In light of the foregoing background, the various embodiments of the present invention provides systems, network devices and methods for initiating peer-to-peer communications in a network in a manner more efficient than conventional network systems. Embodiments of the systems, network devices and methods of the present invention allow data channels of network devices to communicate in a peer-to-peer fashion via a common network bus without dedicated wiring, as some conventional network systems require. Additionally, embodiments of the systems, network devices and methods of the present invention allow data channels of network devices to communicate without interdiction from a bus controller. Also, advantageously, embodiments of the systems, network devices and methods of the present invention allow the network devices to configure how the data channels respond to certain commands on the network bus, which response may differ from the expected response from the command.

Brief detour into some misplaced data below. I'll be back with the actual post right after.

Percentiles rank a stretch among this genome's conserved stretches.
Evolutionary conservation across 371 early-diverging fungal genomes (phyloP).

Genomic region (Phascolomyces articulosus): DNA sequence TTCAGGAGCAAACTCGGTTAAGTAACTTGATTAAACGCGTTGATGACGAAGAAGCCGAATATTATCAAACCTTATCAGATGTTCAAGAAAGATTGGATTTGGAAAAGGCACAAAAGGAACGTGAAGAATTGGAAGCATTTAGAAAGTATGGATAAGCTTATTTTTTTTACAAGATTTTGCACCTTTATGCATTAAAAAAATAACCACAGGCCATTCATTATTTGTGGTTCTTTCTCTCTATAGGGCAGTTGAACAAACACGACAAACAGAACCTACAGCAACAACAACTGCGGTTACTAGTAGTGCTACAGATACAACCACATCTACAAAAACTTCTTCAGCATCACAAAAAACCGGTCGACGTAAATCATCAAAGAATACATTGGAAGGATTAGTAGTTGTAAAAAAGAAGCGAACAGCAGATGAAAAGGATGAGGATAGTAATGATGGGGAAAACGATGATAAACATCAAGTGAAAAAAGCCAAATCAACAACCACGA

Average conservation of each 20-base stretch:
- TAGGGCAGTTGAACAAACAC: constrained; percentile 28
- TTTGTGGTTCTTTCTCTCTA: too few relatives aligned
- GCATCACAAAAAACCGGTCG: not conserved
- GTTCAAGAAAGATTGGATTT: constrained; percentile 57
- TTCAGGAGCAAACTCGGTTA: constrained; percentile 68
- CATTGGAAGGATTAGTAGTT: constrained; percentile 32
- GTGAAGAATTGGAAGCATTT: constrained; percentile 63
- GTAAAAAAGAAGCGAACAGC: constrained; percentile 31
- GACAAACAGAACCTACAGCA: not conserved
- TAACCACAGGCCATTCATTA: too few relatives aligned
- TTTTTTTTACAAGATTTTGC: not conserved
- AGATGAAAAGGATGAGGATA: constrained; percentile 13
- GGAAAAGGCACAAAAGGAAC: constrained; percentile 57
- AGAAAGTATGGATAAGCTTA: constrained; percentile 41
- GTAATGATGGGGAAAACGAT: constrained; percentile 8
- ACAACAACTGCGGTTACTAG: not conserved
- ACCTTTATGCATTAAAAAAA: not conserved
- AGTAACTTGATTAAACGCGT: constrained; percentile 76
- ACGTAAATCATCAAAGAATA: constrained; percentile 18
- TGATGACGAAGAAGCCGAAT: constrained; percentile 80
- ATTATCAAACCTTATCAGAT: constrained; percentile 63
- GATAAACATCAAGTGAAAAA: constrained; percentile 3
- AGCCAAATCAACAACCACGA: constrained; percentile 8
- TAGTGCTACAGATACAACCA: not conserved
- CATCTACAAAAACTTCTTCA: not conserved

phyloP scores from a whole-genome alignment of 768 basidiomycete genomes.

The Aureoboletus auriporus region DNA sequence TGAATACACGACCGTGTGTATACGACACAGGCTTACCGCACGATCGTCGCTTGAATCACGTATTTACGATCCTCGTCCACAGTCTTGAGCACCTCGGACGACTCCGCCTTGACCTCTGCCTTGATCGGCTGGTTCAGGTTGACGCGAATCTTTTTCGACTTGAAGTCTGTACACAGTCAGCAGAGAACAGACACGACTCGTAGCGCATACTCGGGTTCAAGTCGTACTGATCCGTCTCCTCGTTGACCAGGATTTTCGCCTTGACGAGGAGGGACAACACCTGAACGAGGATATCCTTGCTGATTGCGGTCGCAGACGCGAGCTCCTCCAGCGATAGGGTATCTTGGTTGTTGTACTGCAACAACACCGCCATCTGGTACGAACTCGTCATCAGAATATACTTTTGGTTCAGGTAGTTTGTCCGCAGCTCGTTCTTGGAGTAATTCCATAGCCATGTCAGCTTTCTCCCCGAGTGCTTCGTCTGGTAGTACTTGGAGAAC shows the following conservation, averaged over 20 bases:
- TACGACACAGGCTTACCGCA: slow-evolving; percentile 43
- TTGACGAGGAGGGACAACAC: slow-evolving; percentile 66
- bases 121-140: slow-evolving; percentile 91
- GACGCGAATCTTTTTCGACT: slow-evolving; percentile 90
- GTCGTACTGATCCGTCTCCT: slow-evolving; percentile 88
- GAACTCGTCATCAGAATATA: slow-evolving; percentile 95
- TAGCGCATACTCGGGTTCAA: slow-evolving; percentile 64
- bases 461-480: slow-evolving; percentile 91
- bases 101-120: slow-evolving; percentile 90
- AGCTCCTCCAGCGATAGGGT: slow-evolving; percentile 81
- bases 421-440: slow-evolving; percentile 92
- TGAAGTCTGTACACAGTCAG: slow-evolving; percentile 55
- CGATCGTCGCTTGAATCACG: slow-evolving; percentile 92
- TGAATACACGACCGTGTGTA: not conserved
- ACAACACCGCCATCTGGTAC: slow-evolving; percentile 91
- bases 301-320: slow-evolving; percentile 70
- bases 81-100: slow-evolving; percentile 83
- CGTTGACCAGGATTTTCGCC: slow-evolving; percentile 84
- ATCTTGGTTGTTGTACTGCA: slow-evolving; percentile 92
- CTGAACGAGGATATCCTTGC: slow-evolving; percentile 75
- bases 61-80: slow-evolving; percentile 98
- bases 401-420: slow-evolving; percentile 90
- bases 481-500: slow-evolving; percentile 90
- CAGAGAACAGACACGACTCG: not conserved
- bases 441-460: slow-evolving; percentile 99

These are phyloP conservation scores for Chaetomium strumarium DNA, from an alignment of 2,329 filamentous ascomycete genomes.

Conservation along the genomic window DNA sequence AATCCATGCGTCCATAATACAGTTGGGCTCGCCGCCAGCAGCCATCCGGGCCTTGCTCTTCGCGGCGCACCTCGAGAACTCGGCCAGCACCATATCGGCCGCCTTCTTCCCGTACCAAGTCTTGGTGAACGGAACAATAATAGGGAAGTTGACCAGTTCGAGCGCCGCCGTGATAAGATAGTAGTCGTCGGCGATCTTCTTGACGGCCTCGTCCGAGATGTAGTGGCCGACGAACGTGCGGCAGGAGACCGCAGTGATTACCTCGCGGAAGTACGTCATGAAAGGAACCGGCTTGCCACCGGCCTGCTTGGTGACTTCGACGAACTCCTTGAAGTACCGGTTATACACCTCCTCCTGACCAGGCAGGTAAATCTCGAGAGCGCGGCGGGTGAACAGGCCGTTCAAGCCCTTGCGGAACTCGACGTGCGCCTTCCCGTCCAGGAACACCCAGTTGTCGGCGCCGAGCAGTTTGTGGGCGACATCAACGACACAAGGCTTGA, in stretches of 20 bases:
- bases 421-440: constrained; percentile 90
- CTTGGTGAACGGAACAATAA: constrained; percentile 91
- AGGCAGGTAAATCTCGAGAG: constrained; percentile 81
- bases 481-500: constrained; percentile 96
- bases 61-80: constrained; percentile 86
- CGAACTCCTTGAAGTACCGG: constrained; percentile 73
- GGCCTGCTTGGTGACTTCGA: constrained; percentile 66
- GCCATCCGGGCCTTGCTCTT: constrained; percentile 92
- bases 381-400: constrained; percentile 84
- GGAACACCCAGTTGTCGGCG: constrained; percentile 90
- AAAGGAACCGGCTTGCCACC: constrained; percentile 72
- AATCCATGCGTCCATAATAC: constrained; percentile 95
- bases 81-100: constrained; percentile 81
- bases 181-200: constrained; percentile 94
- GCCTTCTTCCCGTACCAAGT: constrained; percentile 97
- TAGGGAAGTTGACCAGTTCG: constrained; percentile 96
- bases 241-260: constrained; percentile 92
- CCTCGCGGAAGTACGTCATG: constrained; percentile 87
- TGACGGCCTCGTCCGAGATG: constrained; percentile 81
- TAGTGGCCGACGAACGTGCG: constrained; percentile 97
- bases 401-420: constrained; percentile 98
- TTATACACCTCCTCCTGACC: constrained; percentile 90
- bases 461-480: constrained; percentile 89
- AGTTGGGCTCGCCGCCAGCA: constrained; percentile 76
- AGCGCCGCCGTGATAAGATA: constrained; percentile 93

According to one aspect of the present invention, a system is provided for initiating peer-to-peer communications via a network bus. The system includes a bus controller in electrical communication with the network bus for controlling communications on the network bus. In this regard, the bus controller is capable of transmitting commands onto the network bus. The system also includes at least one network device in electrical communication with the network bus, where the network devices collectively comprise at least first and second data channels. The first data channel is configured for Surrogate operation and includes an initiator command and a surrogate command. In addition, at least the first data channel that is configured for Surrogate operation can further include at least one surrogate control code indicating a predetermined amount of data, an initial piece of data, and/or an order of a predefined amount of data. When the bus controller transmits a command onto the network bus that matches the initiator command of the first data channel, at least the second data channel is capable of executing the initiator command and at least the first data channel is capable of subsequently executing the respective surrogate command to thereby permit peer-to-peer communications between at least the first and second data channels. Also, when the bus controller transmits a command addressed to at least the first data channel that is configured for Surrogate operation that matches the respective initiator command, at least the first data channel is capable of executing the command and thereafter executing the respective surrogate command.